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The Brain and Nutrition

By Texicanwife @texicanwife
How The Brain Senses
Dietary Nutrient Balance

Omega 3 Benefits For Brain Function

Study Examines How the Brain Senses Dietary Nutrient Balance...
It's well-established that eating a balanced diet
is essential for maintaining a healthy body weight
as well as helping regulate healthy energy balance; Until now, the details about how the nutrients we consume are detected and processed in the brain
remain unknown.
A recent research study discovers intriguing new information about how dietary nutrients influence brain cells that are key regulators of energy balance in the body.
The study, published by Cell Press in the November 2011 issue of the journal Neuron, suggests a cellular mechanism that may allow brain cells to translate different diets into different patterns of activity.
"The nutritional composition of meals, such as the protein:carbohydrate (sugar) ratio has long been recognized to affect levels of arousal and attention," explain researchersfrom the University of Cambridge.
"However, while certain specialized neurons are known to sense individual nutrients, such as the sugar glucose, it remains unclear how typical
dietary combinations of nutrients affect energy balance-regulating brain circuits."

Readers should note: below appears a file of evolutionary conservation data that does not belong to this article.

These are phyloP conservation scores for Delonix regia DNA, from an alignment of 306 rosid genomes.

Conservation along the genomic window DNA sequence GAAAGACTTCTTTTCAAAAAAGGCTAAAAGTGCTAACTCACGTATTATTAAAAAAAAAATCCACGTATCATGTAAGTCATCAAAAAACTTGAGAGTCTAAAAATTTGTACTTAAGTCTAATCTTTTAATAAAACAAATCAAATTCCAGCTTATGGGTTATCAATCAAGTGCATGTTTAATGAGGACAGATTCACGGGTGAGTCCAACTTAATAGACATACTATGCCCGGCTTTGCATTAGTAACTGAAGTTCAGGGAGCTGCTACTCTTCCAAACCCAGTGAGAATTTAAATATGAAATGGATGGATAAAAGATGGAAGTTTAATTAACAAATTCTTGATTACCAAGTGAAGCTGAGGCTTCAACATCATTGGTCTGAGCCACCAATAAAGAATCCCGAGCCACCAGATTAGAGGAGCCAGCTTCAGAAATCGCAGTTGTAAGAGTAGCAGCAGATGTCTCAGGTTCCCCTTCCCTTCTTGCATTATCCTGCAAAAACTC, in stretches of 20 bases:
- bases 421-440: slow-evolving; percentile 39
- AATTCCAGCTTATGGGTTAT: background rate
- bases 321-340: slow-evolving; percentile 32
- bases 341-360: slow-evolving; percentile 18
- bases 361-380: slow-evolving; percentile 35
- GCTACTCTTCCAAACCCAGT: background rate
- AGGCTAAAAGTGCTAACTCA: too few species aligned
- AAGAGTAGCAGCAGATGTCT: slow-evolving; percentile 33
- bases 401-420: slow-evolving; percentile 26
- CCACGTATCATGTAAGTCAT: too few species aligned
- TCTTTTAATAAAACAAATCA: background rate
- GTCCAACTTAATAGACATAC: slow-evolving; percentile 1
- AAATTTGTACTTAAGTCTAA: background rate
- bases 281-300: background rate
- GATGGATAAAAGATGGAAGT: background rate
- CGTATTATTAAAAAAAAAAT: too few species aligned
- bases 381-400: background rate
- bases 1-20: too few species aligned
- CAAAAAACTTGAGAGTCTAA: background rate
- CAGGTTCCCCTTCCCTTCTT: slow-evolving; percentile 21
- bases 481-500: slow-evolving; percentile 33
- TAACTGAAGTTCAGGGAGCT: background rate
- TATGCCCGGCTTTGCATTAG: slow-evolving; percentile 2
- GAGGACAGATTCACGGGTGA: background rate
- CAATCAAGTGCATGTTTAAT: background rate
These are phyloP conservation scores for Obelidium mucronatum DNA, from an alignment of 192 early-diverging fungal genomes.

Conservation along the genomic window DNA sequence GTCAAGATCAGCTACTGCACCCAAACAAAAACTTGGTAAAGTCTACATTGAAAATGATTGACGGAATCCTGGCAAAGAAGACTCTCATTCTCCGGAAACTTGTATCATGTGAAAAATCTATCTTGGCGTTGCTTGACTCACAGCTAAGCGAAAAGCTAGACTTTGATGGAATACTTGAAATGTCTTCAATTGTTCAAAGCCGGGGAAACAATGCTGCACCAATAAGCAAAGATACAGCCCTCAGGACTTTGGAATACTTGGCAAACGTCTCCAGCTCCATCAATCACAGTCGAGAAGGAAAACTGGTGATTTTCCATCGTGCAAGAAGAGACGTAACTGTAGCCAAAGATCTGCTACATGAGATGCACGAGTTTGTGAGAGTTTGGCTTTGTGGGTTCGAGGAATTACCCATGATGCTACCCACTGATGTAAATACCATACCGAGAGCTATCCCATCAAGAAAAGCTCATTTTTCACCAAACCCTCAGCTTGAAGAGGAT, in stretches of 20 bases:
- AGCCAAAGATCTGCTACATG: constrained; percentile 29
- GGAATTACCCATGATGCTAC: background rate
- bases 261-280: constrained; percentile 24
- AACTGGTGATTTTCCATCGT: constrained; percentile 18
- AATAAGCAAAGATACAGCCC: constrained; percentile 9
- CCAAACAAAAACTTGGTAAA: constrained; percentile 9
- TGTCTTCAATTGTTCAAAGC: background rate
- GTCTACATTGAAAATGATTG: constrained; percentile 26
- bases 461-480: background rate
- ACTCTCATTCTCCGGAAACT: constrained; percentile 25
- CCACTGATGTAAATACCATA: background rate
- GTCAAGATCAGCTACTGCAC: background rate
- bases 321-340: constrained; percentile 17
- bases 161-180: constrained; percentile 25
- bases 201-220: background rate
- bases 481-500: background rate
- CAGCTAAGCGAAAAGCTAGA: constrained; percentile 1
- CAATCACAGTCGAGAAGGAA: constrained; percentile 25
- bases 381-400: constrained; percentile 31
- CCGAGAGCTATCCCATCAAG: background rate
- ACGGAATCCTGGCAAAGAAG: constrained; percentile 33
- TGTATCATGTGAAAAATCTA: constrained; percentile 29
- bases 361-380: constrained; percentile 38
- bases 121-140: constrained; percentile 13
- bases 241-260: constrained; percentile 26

The team studied how physiological mixtures of nutrients influenced "orexin/hypocretin" neurons, which are the critical regulators of wakefulness and
energy balance in the body. Previous research had demonstrated that orexin/hypocretin neurons are inhibited by glucose.
The current study revealed that physiologically relevant mixtures of amino acids (derived from proteins such as egg whites) stimulated and activated the orexin/hypocretin neurons. The researchers continued to show that when orexin/hypocretin neurons were simultaneously exposed to amino acids and sugars, the amino acids served to suppress the inhibitory influence of glucose.
Taken together, these results support a new and more complex nutrient-specific model for dietary regulation of orexin/hypocretin neurons. "We found that activity in the orexin/hypocretin system is regulated by macronutrient balance rather than simply by the caloric content of the diet, suggesting that the brain contains not only energy-sensing cells, but also cells that can measure dietary balance," concluded the scientists.
"Our data support the idea that orexin/hypocretin neurons are under a push-pull control by sugars and proteins. Interestingly, although behavioral effects are beyond the scope of our study, this cellular model is consistent with reports that when compared with sugar-rich meals, protein-rich meals are more effective at promoting wakefulness and arousal."

Journal Reference:
"Activation of Central Orexin/Hypocretin Neurons by Dietary Amino Acids" Neuron
November, 2011;
This article is for informational and educational purposes only; It is not intended to provide medical advice, diagnosis or treatment. Consult your doctor or
healthcare professional.

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